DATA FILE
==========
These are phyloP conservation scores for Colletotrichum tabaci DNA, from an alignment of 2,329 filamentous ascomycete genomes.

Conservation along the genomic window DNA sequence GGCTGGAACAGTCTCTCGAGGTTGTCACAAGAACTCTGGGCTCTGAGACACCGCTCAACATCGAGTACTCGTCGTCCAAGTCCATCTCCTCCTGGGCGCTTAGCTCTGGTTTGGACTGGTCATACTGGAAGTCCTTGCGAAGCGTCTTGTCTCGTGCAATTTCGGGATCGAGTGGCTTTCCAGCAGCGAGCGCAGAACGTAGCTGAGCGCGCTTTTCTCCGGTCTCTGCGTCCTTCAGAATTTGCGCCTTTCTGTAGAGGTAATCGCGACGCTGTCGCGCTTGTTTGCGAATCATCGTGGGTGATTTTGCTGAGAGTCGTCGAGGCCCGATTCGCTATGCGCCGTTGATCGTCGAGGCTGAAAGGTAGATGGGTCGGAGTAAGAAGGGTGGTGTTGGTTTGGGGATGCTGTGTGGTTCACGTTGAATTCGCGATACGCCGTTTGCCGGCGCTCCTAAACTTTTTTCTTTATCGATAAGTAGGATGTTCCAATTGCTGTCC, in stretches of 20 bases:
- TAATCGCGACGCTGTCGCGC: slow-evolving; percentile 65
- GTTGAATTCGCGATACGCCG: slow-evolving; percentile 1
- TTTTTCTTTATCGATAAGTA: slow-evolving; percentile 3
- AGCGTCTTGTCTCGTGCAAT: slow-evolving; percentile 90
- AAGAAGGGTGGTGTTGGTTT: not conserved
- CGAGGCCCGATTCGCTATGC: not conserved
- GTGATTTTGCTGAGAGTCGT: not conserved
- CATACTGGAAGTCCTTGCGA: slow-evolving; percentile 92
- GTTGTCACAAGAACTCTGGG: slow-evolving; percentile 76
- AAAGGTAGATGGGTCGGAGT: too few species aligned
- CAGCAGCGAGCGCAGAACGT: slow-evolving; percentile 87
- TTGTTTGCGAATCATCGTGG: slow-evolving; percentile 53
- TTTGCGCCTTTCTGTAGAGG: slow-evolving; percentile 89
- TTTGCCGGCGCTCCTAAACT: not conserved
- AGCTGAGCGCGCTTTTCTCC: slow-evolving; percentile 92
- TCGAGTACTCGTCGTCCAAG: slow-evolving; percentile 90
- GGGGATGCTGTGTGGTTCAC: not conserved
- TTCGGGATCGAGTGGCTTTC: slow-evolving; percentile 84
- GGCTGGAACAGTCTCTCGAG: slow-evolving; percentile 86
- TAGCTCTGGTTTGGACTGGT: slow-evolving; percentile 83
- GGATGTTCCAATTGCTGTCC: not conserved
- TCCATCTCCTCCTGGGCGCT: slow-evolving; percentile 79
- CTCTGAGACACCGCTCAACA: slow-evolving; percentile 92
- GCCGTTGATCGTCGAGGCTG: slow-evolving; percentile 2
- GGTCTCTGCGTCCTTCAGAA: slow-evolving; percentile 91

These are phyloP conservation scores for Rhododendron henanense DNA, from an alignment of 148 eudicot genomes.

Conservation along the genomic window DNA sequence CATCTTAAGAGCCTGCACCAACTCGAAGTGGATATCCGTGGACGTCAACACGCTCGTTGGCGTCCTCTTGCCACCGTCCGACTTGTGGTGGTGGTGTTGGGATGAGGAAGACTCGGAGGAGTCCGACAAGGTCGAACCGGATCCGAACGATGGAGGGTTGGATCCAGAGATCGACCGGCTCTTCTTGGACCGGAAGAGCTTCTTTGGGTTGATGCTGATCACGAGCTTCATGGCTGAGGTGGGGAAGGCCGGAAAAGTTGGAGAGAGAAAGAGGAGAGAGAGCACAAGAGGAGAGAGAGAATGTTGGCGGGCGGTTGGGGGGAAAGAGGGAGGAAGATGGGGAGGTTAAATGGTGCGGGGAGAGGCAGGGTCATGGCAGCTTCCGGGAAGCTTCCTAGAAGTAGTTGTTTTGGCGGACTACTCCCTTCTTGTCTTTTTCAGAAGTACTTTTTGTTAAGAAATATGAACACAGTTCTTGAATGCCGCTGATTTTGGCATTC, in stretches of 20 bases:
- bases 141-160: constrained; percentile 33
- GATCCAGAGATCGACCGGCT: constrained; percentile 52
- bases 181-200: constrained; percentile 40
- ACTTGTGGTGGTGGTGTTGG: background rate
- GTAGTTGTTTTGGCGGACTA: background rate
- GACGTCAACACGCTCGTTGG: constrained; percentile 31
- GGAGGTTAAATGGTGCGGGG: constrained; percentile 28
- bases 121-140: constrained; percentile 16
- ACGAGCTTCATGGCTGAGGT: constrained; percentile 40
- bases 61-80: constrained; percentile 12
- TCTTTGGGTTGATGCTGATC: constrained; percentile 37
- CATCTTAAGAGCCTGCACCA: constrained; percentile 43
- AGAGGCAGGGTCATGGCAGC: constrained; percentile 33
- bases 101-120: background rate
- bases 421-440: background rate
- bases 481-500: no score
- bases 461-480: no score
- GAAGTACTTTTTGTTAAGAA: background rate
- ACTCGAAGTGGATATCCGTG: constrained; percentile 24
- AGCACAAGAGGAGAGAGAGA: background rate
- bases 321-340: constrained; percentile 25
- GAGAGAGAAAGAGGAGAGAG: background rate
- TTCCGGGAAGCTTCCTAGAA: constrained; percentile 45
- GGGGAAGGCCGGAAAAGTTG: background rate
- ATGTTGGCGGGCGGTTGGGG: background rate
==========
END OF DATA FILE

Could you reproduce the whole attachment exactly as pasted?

These are phyloP conservation scores for Colletotrichum tabaci DNA, from an alignment of 2,329 filamentous ascomycete genomes.

Conservation along the genomic window DNA sequence GGCTGGAACAGTCTCTCGAGGTTGTCACAAGAACTCTGGGCTCTGAGACACCGCTCAACATCGAGTACTCGTCGTCCAAGTCCATCTCCTCCTGGGCGCTTAGCTCTGGTTTGGACTGGTCATACTGGAAGTCCTTGCGAAGCGTCTTGTCTCGTGCAATTTCGGGATCGAGTGGCTTTCCAGCAGCGAGCGCAGAACGTAGCTGAGCGCGCTTTTCTCCGGTCTCTGCGTCCTTCAGAATTTGCGCCTTTCTGTAGAGGTAATCGCGACGCTGTCGCGCTTGTTTGCGAATCATCGTGGGTGATTTTGCTGAGAGTCGTCGAGGCCCGATTCGCTATGCGCCGTTGATCGTCGAGGCTGAAAGGTAGATGGGTCGGAGTAAGAAGGGTGGTGTTGGTTTGGGGATGCTGTGTGGTTCACGTTGAATTCGCGATACGCCGTTTGCCGGCGCTCCTAAACTTTTTTCTTTATCGATAAGTAGGATGTTCCAATTGCTGTCC, in stretches of 20 bases:
- TAATCGCGACGCTGTCGCGC: slow-evolving; percentile 65
- GTTGAATTCGCGATACGCCG: slow-evolving; percentile 1
- TTTTTCTTTATCGATAAGTA: slow-evolving; percentile 3
- AGCGTCTTGTCTCGTGCAAT: slow-evolving; percentile 90
- AAGAAGGGTGGTGTTGGTTT: not conserved
- CGAGGCCCGATTCGCTATGC: not conserved
- GTGATTTTGCTGAGAGTCGT: not conserved
- CATACTGGAAGTCCTTGCGA: slow-evolving; percentile 92
- GTTGTCACAAGAACTCTGGG: slow-evolving; percentile 76
- AAAGGTAGATGGGTCGGAGT: too few species aligned
- CAGCAGCGAGCGCAGAACGT: slow-evolving; percentile 87
- TTGTTTGCGAATCATCGTGG: slow-evolving; percentile 53
- TTTGCGCCTTTCTGTAGAGG: slow-evolving; percentile 89
- TTTGCCGGCGCTCCTAAACT: not conserved
- AGCTGAGCGCGCTTTTCTCC: slow-evolving; percentile 92
- TCGAGTACTCGTCGTCCAAG: slow-evolving; percentile 90
- GGGGATGCTGTGTGGTTCAC: not conserved
- TTCGGGATCGAGTGGCTTTC: slow-evolving; percentile 84
- GGCTGGAACAGTCTCTCGAG: slow-evolving; percentile 86
- TAGCTCTGGTTTGGACTGGT: slow-evolving; percentile 83
- GGATGTTCCAATTGCTGTCC: not conserved
- TCCATCTCCTCCTGGGCGCT: slow-evolving; percentile 79
- CTCTGAGACACCGCTCAACA: slow-evolving; percentile 92
- GCCGTTGATCGTCGAGGCTG: slow-evolving; percentile 2
- GGTCTCTGCGTCCTTCAGAA: slow-evolving; percentile 91

These are phyloP conservation scores for Rhododendron henanense DNA, from an alignment of 148 eudicot genomes.

Conservation along the genomic window DNA sequence CATCTTAAGAGCCTGCACCAACTCGAAGTGGATATCCGTGGACGTCAACACGCTCGTTGGCGTCCTCTTGCCACCGTCCGACTTGTGGTGGTGGTGTTGGGATGAGGAAGACTCGGAGGAGTCCGACAAGGTCGAACCGGATCCGAACGATGGAGGGTTGGATCCAGAGATCGACCGGCTCTTCTTGGACCGGAAGAGCTTCTTTGGGTTGATGCTGATCACGAGCTTCATGGCTGAGGTGGGGAAGGCCGGAAAAGTTGGAGAGAGAAAGAGGAGAGAGAGCACAAGAGGAGAGAGAGAATGTTGGCGGGCGGTTGGGGGGAAAGAGGGAGGAAGATGGGGAGGTTAAATGGTGCGGGGAGAGGCAGGGTCATGGCAGCTTCCGGGAAGCTTCCTAGAAGTAGTTGTTTTGGCGGACTACTCCCTTCTTGTCTTTTTCAGAAGTACTTTTTGTTAAGAAATATGAACACAGTTCTTGAATGCCGCTGATTTTGGCATTC, in stretches of 20 bases:
- bases 141-160: constrained; percentile 33
- GATCCAGAGATCGACCGGCT: constrained; percentile 52
- bases 181-200: constrained; percentile 40
- ACTTGTGGTGGTGGTGTTGG: background rate
- GTAGTTGTTTTGGCGGACTA: background rate
- GACGTCAACACGCTCGTTGG: constrained; percentile 31
- GGAGGTTAAATGGTGCGGGG: constrained; percentile 28
- bases 121-140: constrained; percentile 16
- ACGAGCTTCATGGCTGAGGT: constrained; percentile 40
- bases 61-80: constrained; percentile 12
- TCTTTGGGTTGATGCTGATC: constrained; percentile 37
- CATCTTAAGAGCCTGCACCA: constrained; percentile 43
- AGAGGCAGGGTCATGGCAGC: constrained; percentile 33
- bases 101-120: background rate
- bases 421-440: background rate
- bases 481-500: no score
- bases 461-480: no score
- GAAGTACTTTTTGTTAAGAA: background rate
- ACTCGAAGTGGATATCCGTG: constrained; percentile 24
- AGCACAAGAGGAGAGAGAGA: background rate
- bases 321-340: constrained; percentile 25
- GAGAGAGAAAGAGGAGAGAG: background rate
- TTCCGGGAAGCTTCCTAGAA: constrained; percentile 45
- GGGGAAGGCCGGAAAAGTTG: background rate
- ATGTTGGCGGGCGGTTGGGG: background rate